Some people struggle to reach the peaceful state that they need to be in. The above meditation can be beneficial, but there are other ways to focus the self.

  • Candles:
    Light a candle and focus on the flame for a little while. Breathe slowly and deeply, just focussing yourself on the flame. When slow, even breaths come with ease, and outer thoughts drift by rather than nestle in the creases of your brain, then you may be ready to pick up the cards.
  • Crystals:
    There are several crystals that do wonders for centring people. A few I find particularly affective are clear quartz (which really is just a staple in any crystal collection), amethyst (which promotes clear-headedness), citrine (which corresponds to the Solar Plexus of the chakras, but also promotes clarity and warmth—think of the energy of the sun), and hematite (this is a grounding stone, and extracts negative energy). Sitting with one of these crystal quietly and simply feeling the effects it has can put you in a good frame of mind for a reading.
  • Rooting:
    A favourite grounding technique of mine is to sit in a chair so that your back comfortably straight and relaxed. I just line myself with the back of the chair as much as I can. This can work on a stool as well, or I’ve even sat on the edge of my bed to do this. The idea is that your hips are at as much of a right angle as they can be and still be comfortable, and your knees are at a right angle, and your feet at a right angle. If the stool is tall for this, you might need another place. Sitting cross-legged on the floor is fine as well, so long as your spine is comfortably straight.

Put your hands on your knees, palms down, and close your eyes. Envision roots going down through your feet, deep into the earth, wrapping around rocks in the way, dipping into pools of underground water, and reaching into the depth, the core of the earth. Draw the energy of the earth, the underground water, and the fire of the molten rock centre up to you, and feel the connection to these elements. As your draw in breath, feel the connection to the air. These four elements connect you to the world, ground you, and remind you of your placement in the universe.

Stay like this for as long as you’d like, breathing evenly, and feeling your roots in the ground.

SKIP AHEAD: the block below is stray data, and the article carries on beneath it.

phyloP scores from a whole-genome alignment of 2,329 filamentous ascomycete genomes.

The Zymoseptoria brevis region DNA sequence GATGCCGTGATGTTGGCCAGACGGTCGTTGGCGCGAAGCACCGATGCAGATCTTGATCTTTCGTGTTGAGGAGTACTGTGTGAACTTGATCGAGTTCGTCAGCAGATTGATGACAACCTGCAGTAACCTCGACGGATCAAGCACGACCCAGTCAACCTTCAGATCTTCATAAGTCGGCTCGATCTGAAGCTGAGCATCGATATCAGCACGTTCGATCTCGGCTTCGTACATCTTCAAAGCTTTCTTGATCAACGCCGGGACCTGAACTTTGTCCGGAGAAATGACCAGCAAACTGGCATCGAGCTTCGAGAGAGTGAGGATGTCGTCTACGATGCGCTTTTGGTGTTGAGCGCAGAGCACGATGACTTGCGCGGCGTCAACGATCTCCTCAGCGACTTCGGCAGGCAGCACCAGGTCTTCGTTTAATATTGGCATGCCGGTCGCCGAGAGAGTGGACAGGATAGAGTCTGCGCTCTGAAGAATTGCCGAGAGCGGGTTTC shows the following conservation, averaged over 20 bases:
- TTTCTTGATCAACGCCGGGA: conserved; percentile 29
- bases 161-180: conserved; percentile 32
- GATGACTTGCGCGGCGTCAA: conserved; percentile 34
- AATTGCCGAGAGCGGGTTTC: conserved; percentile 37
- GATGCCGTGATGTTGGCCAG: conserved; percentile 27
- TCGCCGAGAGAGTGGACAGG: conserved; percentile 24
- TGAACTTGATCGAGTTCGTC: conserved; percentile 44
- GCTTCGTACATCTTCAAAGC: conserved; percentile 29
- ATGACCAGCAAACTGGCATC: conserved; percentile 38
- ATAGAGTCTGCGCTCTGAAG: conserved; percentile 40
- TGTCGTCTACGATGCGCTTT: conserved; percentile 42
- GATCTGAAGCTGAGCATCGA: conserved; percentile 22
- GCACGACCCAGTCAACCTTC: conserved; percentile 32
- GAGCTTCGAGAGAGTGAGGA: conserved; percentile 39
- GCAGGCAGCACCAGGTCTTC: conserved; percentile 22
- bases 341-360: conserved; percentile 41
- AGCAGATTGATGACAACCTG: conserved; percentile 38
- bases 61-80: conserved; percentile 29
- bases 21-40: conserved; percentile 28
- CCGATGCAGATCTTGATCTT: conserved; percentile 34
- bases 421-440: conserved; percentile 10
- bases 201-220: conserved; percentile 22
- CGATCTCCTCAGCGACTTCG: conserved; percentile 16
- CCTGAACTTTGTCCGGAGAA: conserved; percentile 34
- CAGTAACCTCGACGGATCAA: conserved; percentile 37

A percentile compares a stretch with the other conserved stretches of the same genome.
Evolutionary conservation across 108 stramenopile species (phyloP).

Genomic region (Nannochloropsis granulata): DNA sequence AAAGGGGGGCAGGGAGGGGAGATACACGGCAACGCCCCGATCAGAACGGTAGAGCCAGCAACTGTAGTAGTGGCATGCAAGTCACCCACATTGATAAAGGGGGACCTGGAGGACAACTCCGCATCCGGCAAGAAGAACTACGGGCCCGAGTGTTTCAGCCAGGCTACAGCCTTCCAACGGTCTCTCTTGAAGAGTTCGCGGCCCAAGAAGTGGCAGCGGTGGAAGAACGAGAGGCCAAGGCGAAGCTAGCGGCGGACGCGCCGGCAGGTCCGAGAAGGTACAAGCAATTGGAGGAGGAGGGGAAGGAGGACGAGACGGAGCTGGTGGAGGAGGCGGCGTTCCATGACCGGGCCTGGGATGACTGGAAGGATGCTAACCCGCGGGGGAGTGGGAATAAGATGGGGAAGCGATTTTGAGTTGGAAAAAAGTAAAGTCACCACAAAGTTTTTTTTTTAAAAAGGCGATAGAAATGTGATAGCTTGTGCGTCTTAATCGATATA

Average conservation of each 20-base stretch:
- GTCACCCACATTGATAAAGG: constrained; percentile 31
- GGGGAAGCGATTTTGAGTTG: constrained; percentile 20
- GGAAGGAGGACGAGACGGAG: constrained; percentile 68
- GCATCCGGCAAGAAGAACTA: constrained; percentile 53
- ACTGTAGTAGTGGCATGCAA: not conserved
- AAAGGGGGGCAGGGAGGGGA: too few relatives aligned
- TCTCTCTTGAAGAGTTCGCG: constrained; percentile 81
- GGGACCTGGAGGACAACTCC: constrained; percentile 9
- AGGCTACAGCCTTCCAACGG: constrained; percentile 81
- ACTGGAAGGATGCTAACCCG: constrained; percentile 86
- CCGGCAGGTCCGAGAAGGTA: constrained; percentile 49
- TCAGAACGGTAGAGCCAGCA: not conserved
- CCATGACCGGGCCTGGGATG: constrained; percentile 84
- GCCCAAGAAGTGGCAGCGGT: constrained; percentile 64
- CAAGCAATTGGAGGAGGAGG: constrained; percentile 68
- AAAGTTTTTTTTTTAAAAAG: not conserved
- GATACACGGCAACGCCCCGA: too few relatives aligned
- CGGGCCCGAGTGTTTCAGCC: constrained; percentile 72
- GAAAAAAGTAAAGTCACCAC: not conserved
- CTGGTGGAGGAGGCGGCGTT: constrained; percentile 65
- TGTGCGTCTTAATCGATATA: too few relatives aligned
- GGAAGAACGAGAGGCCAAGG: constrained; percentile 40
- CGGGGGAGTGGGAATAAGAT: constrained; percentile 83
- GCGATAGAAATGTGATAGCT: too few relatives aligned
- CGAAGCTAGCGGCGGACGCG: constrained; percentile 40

This meditation can be done while walking as well, as suggested by Starhawk in her book Earth Path, in which she suggests each step taking root and connecting your to your path.

I personally find the last mediation very powerful, and it has helped me through some very difficult times, when I had the mental fortitude to sit down and practice it.


A Negative Deck

If you find that your deck tends to read more negatively, it could be something that you’ve done by handling it when in a bad temper, or just not storing it in a caring way. It could also simply be the deck itself—sometimes they don’t arrive blank, or the previous owner didn’t look after it as well as they should have. In these times, you need to cleanse your deck.

This is a good practice to have any way, regardless of the vibe your deck is giving. At the end of the day, it collects its impressions of you, and as you change, your deck should change with you. You shed outworn aspects of yourself, and so should you.

There are a couple of ways you can cleans your deck.

  • White Light:
    In a peaceful place, hold your deck and envision a purifying white light surrounding your deck. This white light is there to cleans your deck, to fill it with love, and to push out any negativity. If you can’t visualize this, then just know it’s there, feel it running from you to your deck. Another method is to do this for each card, running your hand over it as if wiping it clean. It’s more time consuming, but I would argue most likely more effective.
  • Crystals: